Thursday, March 29, 2007

Yeah! Balkan Ceilidh!

In Banchory, we saw Jani (Janos) Lang & the Balkan Ceilidh band! I'm all about multicultural fusion music, and this was its acme. The band features Jani on fiddle (Irish, Balkan, Gypsy, Scandinavian, and Scottish styles). I can't find a website for the Balkan Ceilidh, but I did find a sample of one of Jani's songs that they played at the concert: The Wind that Shakes the Paprika. Jani is a funny guy as well as a fiddle genius, and his song introductions and descriptions were the other best part of the show.

Here's the site of his other Hungarian Anglo-Irish band, Fianna (where I got the audio sample, and where more of the same await you), and here's a brief profile of Jani.

Bonus: Here's a whole Fianna song: Da snock oda smaalie. Not very Balkan, though.

Sunday, March 25, 2007

Banchory Weekend



Heather has recently posted a Flickr set from our weekend up in Banchory (Aberdeenshire), where we stayed with our friend Michaela and her parents. Highlights of the weekend included: cow chasing, ruined castles, Balkan Ceilidh music, good fish, and warm butteries.
link

Thursday, March 08, 2007

Newspaper headline nouns superfluity confusion!

Here is a headline from the BBC news today:

Balloon crash safety changes call

When I read a sentence, I usually look for the various parts of it that help me decipher its meaning. In English, we usually have at least one noun and one verb per sentence. In the sentence 'the cat fell,' for example, you have a clear ACTOR, the cat, and something that the cat did, which is fall.

It is an established tradition for newspaper headlines to include only the parts of a thought necessary to get the meaning across while still sounding URGENT. The BBC, whose ability to sound URGENT is always clearly evident, has nevertheless been doing a pretty terrible job lately at the whole 'making sense' bit. Why is this?

Newspaper headlines like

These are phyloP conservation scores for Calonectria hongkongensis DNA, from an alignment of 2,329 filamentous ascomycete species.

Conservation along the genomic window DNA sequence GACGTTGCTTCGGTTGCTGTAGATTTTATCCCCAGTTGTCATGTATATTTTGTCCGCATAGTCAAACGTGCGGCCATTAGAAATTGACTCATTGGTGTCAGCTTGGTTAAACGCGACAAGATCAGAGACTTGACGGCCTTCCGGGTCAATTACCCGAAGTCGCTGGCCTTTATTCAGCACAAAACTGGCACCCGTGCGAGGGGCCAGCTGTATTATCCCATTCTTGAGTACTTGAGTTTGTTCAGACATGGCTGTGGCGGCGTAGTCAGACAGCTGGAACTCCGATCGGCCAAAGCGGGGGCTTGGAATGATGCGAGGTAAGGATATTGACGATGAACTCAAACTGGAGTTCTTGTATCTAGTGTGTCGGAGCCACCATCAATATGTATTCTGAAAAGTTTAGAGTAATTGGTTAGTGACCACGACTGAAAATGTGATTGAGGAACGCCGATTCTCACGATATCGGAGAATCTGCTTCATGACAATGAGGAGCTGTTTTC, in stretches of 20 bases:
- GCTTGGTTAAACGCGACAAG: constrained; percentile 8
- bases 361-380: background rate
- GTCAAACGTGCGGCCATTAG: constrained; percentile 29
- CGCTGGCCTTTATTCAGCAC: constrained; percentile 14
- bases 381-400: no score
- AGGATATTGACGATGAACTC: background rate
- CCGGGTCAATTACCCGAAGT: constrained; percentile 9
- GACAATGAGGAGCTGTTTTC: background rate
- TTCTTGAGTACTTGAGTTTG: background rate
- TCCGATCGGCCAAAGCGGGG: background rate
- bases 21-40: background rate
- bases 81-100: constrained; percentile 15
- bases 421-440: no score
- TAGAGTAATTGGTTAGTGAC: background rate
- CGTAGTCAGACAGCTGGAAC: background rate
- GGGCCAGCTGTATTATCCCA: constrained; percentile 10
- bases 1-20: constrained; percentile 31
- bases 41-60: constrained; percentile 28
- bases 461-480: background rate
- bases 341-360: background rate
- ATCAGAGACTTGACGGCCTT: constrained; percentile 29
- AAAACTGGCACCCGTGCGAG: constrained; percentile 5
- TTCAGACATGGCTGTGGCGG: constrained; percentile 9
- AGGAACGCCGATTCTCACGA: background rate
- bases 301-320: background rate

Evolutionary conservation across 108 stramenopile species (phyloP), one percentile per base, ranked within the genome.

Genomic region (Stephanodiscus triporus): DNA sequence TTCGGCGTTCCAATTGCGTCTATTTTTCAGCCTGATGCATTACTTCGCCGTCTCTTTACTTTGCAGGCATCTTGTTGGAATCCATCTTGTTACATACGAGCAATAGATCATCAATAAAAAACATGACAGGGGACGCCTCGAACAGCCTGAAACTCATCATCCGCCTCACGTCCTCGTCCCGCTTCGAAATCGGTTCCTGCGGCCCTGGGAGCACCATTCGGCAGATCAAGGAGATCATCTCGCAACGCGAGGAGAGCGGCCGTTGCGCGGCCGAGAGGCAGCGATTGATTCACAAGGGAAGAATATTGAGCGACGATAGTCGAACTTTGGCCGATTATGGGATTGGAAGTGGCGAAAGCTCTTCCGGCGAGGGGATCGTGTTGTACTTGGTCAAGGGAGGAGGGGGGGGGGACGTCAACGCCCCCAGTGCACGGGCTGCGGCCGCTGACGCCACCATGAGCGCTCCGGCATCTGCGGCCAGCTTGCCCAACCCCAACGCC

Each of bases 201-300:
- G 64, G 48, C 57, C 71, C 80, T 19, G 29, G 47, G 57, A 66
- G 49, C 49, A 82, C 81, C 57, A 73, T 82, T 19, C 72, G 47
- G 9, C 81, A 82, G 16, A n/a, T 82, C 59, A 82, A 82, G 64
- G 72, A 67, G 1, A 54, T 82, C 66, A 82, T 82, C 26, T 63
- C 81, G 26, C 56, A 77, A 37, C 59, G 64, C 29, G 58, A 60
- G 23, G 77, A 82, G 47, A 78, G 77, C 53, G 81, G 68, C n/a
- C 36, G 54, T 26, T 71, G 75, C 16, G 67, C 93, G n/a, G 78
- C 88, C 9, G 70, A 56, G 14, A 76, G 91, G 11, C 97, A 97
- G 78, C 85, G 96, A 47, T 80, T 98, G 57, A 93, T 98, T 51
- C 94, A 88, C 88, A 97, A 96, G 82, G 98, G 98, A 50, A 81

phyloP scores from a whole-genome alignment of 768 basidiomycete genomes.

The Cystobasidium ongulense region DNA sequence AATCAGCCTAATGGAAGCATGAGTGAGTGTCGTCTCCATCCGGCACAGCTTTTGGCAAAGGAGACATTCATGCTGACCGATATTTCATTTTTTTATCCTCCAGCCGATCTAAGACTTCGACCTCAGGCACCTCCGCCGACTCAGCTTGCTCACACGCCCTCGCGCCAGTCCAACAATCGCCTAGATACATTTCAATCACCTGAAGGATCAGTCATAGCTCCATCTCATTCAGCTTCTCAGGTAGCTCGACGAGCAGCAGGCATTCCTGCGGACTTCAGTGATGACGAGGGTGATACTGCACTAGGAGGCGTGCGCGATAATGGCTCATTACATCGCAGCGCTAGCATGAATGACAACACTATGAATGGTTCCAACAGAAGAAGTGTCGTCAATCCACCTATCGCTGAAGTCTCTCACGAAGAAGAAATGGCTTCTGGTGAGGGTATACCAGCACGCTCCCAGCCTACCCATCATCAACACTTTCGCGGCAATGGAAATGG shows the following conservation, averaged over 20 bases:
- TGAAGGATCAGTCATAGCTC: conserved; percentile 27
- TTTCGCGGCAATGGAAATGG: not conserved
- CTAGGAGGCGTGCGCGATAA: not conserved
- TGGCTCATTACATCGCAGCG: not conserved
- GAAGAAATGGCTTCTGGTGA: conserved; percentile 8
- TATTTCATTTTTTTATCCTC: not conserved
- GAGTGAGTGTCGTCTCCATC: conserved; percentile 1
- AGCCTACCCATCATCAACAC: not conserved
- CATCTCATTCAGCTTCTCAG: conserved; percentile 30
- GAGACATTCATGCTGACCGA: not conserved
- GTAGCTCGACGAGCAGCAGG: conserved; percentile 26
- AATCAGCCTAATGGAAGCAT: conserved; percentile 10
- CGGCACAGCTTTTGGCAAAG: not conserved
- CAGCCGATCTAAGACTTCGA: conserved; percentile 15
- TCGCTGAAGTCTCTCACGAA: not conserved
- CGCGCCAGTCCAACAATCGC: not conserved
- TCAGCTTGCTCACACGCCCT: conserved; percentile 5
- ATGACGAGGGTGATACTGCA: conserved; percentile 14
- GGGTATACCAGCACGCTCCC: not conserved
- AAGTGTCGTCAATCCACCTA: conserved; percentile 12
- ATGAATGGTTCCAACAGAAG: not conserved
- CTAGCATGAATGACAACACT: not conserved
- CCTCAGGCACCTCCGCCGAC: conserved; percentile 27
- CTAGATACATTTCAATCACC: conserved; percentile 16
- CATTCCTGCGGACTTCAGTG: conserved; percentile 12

Japanese bomb Pearl Harbor

though not what you would call a complete sentence, make the actors and actions contained within the articles' text evident through inclusion of a standard complement of subjects, verbs, and objects, almost always in that order. This is how we communicate in English; we can figure out that the word 'bomb' should be taken as a verb because it occurs where we expect it to. The BBC's headlines, though, have been increasingly consisting of lists of nouns with no verbs at all.

Even in this dire situation, sense can usually be made of the headlines. A mild case, like

Obese mothers-to-be 'a burden'

includes helpful adjectives, articles, and punctuation (imagine the BBC copy editor's panic upon reading Obese mothers to be a burden!), and sticks mostly to nouns that are lexically unambiguous (can't be used as verbs). Slightly murkier, but still intelligible, is the recent headline

Hunt for clues to Indonesia crash

which contains two nouns that, without context, could function as verbs. Is the BBC commanding us to hunt? Does the hunt crash? What are the clues to Indonesia? But we are thinking, reasoning beings, after all, and surely some verbosity must be sacrificed for URGENCY and quickness of reporting.

Read today's example again, though.

Balloon crash safety changes call

There is only one noun in this whole headline that cannot be construed as a verb ('safety'). When you read a sentence expecting at least one verb, as most readers of English tend to do, such a buffet of potential action words can be staggering. Even more so when none of these 'verbs' makes the headline understandable. Not until the bewildered reader consults the text of the article (which is disappointingly dull compared to the Dadaistic headline) does it emerge that the BBC is hammering us over the head with one big, unwieldy compound noun with its head at the very end (call). What they are trying to tell us is that there has been a call for changes to crash safety guidelines in (hot air) ballooning. Sometimes reading the BBC feels like playing charades with Yoda...

Stay tuned for further special report: BBC noun club plot giant success. (Like the ambiguity in that one!?)